Although I lack photos of several delectable meals, I did spend a great deal of time at Earth Fare cafes in Charlotte and Huntersville. Again, free WiFi drew me in, and the $16 salads I built (alright: slight exaggeration but I’m sure I could build a salad that large quite easily) absolutely satisfied. While the Huntersville one was larger, I do have a to give a thumbs down to its layout (not conducive to organized plate filling from hot/salad bar) and no ingredients list for the items, so I had to be extra mindful of what I grabbed.

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Please ignore that pathetic thumb nail. I found this gem at the Tidal Creek Co-Op and HOLY SMOKES DO I WANT MORE! I shall find a recipe soon. Does someone out there have one to share?

Other saving graces on this trip:

  • Green Safe Cafe in Asheville (I almost refuse to eat anywhere else in the #AVL when visiting – the citrus kale salad bowl is, by far, my go to item).IMG_20140318_115816
  • Cabo Fish Taco in Charlotte: now, I doubt my beer battered tofu tacos were vegan but THEY WERE INCREDIBLE (it was beyond noisy in the restaurant and I was stationed as far away from our server as possible); many other options available for the non-fish eating crowd (apologies for the blur of a photo)IMAG1500Just ONE more overnight left next week (Boone!) and you better believe I already know where I’ll be dining. I’ve also made great use out of my cooler bag by carting my own fare to and fro: lots of veggies and hummus, apples, cuties, bananas, and Lara bars.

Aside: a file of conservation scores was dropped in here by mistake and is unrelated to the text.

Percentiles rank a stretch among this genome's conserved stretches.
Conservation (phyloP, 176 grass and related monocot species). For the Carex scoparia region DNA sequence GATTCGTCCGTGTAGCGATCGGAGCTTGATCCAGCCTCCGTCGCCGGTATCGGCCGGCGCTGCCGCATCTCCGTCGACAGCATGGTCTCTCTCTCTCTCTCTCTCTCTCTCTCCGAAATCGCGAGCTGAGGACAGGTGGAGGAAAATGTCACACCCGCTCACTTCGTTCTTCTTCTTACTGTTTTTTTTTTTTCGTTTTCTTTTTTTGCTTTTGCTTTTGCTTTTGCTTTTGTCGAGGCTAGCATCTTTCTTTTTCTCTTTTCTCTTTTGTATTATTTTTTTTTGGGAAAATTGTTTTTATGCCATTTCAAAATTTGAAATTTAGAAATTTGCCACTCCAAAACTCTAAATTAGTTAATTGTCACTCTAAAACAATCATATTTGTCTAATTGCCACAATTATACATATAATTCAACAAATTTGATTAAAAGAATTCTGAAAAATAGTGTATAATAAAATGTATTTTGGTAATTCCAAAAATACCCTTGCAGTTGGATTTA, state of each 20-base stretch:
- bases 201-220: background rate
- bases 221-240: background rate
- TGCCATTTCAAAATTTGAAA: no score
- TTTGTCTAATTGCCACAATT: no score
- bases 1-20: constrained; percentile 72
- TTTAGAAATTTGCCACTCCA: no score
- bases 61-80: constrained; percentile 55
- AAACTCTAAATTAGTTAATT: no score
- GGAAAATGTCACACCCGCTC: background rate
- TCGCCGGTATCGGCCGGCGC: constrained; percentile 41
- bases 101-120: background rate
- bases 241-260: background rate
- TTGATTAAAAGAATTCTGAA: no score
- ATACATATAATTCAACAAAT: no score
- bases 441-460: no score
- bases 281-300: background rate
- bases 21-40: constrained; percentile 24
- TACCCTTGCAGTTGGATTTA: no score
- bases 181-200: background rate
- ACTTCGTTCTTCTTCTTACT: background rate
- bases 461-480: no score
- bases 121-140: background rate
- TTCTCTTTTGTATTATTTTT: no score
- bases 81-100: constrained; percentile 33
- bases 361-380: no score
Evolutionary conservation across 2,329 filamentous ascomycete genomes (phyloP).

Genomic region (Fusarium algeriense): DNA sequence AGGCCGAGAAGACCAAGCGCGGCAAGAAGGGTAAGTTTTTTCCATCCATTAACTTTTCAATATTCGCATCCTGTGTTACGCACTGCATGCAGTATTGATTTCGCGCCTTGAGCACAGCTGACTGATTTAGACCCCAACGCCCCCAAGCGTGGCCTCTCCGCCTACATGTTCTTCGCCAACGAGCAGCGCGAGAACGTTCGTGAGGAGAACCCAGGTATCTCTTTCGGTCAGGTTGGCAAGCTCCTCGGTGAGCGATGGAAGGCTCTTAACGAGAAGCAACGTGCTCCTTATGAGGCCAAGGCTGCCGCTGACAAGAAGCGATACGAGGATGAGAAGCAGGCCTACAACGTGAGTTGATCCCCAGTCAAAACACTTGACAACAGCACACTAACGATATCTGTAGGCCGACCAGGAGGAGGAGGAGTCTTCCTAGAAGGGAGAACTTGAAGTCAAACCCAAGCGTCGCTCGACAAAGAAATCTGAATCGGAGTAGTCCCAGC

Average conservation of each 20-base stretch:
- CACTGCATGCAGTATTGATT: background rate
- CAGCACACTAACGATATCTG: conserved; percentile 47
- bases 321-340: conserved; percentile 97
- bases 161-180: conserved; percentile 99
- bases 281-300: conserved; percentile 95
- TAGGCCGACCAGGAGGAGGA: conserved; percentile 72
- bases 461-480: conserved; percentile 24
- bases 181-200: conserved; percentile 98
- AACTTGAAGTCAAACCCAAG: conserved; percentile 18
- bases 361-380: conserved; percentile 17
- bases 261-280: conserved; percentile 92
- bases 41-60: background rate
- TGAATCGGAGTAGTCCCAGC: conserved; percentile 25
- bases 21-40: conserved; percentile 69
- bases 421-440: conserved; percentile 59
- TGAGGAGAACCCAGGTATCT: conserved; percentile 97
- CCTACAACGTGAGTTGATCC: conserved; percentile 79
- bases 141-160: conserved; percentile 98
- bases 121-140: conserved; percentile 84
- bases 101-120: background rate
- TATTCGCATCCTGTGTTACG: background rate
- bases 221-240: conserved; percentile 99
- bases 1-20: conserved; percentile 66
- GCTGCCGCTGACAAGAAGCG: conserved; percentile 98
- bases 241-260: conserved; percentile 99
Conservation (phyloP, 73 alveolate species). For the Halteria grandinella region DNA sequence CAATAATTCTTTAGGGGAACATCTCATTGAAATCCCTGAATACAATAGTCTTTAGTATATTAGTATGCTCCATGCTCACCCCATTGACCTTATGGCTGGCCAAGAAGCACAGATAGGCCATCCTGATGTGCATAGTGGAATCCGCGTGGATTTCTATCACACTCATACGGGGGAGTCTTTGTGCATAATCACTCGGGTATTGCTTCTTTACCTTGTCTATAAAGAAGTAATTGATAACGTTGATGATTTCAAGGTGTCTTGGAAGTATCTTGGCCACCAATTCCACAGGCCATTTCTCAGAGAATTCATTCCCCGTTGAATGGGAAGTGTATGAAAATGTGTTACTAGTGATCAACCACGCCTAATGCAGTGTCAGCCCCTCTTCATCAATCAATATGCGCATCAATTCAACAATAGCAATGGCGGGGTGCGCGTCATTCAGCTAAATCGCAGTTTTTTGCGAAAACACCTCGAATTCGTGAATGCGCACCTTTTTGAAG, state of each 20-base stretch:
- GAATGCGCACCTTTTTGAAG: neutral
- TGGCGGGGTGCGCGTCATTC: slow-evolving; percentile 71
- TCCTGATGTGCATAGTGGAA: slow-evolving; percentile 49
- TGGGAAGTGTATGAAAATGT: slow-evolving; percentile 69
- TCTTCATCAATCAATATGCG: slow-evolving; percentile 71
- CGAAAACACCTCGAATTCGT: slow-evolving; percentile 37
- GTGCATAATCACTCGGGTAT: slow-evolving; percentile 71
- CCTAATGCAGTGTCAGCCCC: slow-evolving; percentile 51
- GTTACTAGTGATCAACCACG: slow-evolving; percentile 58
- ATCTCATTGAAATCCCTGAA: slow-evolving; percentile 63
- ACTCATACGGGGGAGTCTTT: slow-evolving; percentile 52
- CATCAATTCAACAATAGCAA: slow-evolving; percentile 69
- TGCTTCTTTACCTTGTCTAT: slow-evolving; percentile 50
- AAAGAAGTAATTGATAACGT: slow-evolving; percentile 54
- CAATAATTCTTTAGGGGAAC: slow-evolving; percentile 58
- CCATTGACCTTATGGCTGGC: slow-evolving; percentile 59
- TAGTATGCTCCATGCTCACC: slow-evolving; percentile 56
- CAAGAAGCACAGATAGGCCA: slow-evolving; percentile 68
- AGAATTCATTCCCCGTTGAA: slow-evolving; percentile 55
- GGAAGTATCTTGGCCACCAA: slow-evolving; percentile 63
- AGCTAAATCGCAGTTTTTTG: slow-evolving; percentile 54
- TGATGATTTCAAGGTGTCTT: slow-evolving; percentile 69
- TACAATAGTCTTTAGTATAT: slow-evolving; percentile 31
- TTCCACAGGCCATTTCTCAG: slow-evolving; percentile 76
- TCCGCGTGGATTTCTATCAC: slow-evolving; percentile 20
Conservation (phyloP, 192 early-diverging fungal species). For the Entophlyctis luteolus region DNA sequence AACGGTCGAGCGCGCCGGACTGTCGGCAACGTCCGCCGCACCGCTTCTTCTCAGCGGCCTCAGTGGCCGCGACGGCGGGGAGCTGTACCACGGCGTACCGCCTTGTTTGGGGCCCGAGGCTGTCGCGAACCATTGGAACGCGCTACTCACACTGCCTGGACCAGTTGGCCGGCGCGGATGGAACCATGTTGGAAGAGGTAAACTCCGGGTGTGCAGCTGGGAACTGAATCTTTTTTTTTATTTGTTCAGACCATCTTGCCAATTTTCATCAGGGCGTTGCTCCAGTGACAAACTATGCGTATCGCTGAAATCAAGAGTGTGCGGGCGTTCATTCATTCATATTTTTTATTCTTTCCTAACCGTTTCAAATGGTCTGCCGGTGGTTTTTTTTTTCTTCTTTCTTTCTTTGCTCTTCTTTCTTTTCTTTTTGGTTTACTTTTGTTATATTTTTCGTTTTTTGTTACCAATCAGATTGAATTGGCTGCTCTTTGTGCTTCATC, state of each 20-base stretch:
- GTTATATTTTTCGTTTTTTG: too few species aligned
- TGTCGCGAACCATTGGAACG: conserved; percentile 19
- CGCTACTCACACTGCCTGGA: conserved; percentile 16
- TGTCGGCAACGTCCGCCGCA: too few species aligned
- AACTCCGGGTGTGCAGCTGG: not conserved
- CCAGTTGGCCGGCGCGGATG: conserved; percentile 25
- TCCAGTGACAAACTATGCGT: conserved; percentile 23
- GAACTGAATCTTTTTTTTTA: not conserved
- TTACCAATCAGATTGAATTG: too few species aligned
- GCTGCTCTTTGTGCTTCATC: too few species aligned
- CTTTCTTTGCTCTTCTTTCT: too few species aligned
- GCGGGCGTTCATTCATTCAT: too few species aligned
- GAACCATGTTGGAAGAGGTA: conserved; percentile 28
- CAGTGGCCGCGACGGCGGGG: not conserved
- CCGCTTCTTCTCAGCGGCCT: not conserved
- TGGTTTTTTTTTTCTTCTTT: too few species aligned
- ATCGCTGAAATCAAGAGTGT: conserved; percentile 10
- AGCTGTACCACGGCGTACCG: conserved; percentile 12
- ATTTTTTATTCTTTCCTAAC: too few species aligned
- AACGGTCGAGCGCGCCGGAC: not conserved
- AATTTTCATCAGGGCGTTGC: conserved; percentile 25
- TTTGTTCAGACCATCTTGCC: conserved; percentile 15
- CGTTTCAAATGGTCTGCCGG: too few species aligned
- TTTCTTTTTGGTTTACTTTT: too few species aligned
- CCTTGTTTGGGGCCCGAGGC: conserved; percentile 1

Are you as anal retentive in planning where you will eat meals on for work/vacations/a random Thursday night?

Traveling the Back Roads of Carolina

In this final month of my Donate Life career, I will be spending much of my time behind the wheel, traversing North Carolina from one Driver’s License office to the next as part of our annual DMV awards program. This is my third year taking on this cross-state adventure, and it has taught me a great deal, including:

1) Driving is exhausting.

2) Books on CDs = one of the best inventions ever. During this week, I started “Team of Rivals: The Political Genius of Abraham Lincoln.” Fascinating thus far (on disc 6 of 36).